For further evaluation, the patient was referred to the Neurology Department. In addition to basic studies, detailed investigations showed normal levels of parathyroid hormone, 25-hydroxy-vitamin D3, thyroid-stimulating hormone, free T3, free T4, cortisol, vitamin B12, and folate levels. Serum levels of calcium and phosphate were also within normal limits. Investigations for epilepsy were performed. An electroencephalogram (EEG) and a cerebral MRI showed no abnormalities. The patient was referred to the Orthopaedic Department, where he was treated conservatively. At the first follow-up examination, Dual Energy X-ray Absorptiometry (DEXA) was applied to rule out major osteoporosis due to diabetes. The T scores were as follows: femoral neck: −1.5, trochanter: −1.1, total: −1.2, lumbar (L) 1: −3.1, L2: −3.3, L3: −3.5, L4: −3.7, and total: −3.4. The DEXA reported osteopenia and osteoporosis on the right hip and in the lumbar spine, respectively. The osteopenia in the femoral region and osteoporosis in the lumbar region were treated with a single dose zoledronic acid 4 mg/5 mL intravenous infusion (for 1-year treatment), calcitonin 200 IU 1 × 1, and active vitamin D 0.25 mcg 1 × 1. Bed rest was applied for 3 weeks after the initial diagnosis, and then a thoracolumbar orthosis was used for 4 months (Figure 2). The patient started taking bisphosphonate at the time of diagnosis, and still continues to date. After 2 months, the patient was able to walk confidently with assistance. He made a rapid recovery and minimal deformity and little disability remained. At the most recent follow-up (17 months from the initial diagnosis), he had no complaints of back pain. Written informed consent was obtained from the patient for publication of this case report and the accompanying images.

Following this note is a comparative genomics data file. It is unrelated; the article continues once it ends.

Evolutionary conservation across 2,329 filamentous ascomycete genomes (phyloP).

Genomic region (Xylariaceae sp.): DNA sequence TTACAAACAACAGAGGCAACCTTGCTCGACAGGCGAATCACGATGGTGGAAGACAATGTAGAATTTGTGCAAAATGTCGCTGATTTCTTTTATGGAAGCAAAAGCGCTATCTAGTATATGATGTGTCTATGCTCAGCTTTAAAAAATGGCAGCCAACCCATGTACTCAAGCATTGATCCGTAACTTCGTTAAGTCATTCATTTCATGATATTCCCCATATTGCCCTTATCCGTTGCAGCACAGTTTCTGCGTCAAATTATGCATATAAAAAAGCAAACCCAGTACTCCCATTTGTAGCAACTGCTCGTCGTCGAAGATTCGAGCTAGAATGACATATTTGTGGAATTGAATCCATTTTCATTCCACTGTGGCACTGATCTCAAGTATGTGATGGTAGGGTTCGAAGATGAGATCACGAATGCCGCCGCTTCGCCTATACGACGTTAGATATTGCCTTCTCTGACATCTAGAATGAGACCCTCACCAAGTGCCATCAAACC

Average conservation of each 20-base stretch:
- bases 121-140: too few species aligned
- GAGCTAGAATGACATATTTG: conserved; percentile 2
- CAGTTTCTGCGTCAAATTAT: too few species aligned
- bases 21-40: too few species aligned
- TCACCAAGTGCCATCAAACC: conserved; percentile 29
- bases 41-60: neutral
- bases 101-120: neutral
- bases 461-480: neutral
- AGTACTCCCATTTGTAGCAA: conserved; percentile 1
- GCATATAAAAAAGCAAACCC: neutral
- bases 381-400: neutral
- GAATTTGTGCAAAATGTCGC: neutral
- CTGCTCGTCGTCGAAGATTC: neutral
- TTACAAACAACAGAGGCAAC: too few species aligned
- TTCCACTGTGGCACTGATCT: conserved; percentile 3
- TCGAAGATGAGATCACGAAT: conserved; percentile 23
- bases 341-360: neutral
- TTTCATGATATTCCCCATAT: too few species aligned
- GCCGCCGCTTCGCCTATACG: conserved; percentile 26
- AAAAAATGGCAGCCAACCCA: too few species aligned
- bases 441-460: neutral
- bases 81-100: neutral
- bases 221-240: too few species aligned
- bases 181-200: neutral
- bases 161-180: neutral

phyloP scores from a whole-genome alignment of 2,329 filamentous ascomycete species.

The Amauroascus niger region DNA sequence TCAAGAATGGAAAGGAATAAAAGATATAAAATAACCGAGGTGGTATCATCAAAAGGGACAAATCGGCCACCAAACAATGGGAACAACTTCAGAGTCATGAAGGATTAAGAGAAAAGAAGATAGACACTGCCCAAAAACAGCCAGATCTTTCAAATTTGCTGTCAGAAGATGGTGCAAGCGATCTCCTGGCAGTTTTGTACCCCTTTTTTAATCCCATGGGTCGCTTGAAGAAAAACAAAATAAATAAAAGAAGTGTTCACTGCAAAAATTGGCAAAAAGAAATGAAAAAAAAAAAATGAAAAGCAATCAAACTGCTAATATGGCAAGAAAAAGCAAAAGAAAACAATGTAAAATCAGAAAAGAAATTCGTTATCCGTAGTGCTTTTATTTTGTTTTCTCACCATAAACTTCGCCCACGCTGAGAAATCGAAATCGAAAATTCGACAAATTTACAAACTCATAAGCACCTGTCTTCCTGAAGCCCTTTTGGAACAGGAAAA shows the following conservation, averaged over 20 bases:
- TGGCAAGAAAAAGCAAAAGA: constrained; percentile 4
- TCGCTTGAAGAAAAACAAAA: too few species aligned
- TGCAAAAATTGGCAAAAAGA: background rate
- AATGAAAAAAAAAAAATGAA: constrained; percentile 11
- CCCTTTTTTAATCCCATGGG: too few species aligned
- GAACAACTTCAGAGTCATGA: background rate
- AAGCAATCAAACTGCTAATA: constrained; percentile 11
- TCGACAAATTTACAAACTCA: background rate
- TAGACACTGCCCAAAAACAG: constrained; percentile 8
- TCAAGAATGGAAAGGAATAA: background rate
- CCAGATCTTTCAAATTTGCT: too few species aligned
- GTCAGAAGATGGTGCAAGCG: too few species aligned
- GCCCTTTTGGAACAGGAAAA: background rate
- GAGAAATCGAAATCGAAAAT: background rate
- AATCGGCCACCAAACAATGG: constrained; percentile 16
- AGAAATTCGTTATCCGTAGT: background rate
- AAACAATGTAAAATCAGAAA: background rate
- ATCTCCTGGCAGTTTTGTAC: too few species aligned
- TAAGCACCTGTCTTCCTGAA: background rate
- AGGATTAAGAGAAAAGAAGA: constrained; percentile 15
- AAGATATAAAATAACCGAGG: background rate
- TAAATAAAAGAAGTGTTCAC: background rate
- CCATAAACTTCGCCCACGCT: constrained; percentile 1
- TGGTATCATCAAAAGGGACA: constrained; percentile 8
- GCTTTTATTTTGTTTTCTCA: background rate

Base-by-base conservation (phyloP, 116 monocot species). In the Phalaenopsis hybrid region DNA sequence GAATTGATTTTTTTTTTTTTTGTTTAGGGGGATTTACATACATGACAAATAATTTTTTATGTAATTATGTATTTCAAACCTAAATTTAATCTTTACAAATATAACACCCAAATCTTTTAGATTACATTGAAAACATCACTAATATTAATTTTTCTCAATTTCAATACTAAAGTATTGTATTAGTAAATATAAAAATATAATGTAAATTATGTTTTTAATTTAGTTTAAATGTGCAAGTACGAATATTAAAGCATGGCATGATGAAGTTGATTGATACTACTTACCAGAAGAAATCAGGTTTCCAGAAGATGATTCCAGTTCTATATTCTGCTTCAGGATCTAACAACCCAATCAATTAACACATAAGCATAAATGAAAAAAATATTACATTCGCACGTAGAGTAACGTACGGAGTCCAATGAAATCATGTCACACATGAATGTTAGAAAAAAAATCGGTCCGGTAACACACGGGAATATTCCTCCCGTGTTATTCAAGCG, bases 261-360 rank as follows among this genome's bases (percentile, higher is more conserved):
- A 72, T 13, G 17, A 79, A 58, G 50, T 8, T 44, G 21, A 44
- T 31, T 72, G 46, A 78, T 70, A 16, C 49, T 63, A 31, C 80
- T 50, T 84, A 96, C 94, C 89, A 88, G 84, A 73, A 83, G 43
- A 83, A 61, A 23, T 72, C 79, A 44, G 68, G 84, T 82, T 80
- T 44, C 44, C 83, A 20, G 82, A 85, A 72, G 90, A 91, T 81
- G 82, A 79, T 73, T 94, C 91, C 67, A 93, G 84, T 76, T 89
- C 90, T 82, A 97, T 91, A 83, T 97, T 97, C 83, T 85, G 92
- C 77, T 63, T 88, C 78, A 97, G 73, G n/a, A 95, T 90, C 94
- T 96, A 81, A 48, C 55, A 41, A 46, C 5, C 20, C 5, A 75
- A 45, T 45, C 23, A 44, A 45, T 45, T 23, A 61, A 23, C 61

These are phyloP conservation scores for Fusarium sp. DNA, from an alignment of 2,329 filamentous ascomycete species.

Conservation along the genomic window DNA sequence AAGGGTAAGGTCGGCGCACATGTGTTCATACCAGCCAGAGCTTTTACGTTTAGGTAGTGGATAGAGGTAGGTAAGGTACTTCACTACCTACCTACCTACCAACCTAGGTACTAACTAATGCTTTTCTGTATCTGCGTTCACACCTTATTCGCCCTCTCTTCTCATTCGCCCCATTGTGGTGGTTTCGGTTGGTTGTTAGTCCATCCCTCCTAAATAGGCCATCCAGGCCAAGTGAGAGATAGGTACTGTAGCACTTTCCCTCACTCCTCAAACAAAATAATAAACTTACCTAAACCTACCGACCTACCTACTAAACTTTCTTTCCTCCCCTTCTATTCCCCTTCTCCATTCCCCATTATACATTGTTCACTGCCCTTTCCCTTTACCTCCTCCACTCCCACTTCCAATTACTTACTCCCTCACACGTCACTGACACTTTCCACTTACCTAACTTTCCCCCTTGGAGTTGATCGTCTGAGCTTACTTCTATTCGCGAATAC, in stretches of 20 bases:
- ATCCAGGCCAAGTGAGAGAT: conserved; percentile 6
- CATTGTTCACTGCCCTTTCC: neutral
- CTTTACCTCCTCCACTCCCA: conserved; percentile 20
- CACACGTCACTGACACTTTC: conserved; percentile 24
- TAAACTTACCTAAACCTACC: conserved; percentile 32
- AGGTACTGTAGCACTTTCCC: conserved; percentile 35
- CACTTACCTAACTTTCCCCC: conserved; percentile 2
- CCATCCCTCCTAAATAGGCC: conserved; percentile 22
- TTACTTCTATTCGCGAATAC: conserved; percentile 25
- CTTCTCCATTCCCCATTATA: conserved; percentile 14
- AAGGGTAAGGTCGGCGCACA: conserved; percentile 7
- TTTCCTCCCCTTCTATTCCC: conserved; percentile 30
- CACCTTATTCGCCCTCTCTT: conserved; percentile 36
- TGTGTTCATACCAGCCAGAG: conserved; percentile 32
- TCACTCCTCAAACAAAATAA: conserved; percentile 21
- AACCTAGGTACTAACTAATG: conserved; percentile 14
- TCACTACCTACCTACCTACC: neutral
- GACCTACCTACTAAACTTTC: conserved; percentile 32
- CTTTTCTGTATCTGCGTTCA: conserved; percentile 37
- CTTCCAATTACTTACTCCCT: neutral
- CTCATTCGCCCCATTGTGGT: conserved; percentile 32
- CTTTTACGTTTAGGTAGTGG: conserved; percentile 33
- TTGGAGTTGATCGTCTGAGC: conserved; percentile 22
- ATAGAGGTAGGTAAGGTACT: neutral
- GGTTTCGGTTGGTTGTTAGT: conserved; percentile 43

Figure 2: Lateral radiograph of thoracic vertebrae 4 months after the nocturnal convulsion attack.

3. Discussion

Reviews in literature have identified a number of etiologies causing multilevel fractures of the vertebrae, with trauma being the leading cause but consecutive multilevel nontraumatic fractures, as in the present case, have been reported only once. To the best of our knowledge, this is the second report of multilevel fractures of vertebrae after a hypoglycemic nocturnal convulsion attack in English literature. Nabarro [8] reported 4 cases of vertebrae fractures following hypoglycemic seizures, one of which was similar to the current case.

Fracture risk is notably increased in epileptic patients, with the risk having been shown to be as high as 43% [9]. Seizures can induce fractures of the femoral neck, humeral head, acetabulum, scapula, or vertebral column by violent contractions of the skeletal muscles [10]. In addition, the use of antiepileptic drugs (AED) in epileptic patients increases the risk of fracture [11]. Nocturnal hypoglycaemia is common but often unrecognized in insulin-dependent diabetic patients [12, 13]. It has been reported that 10% of the diabetic population have sustained a musculoskeletal or head injury due to hypoglycemia, and 7.9% have had one or more hypoglycaemic convulsions [14]. Despite this high prevalence, the relatively low rates of fractures after diabetic convulsions reported in literature is possibly due to no association of a relationship between diabetes mellitus and musculoskeletal injuries. Most vertebral fractures caused by a seizure are inherently stable with no neurological deficit. When a vertebral fracture is symptomatic the patient usually complains of back pain.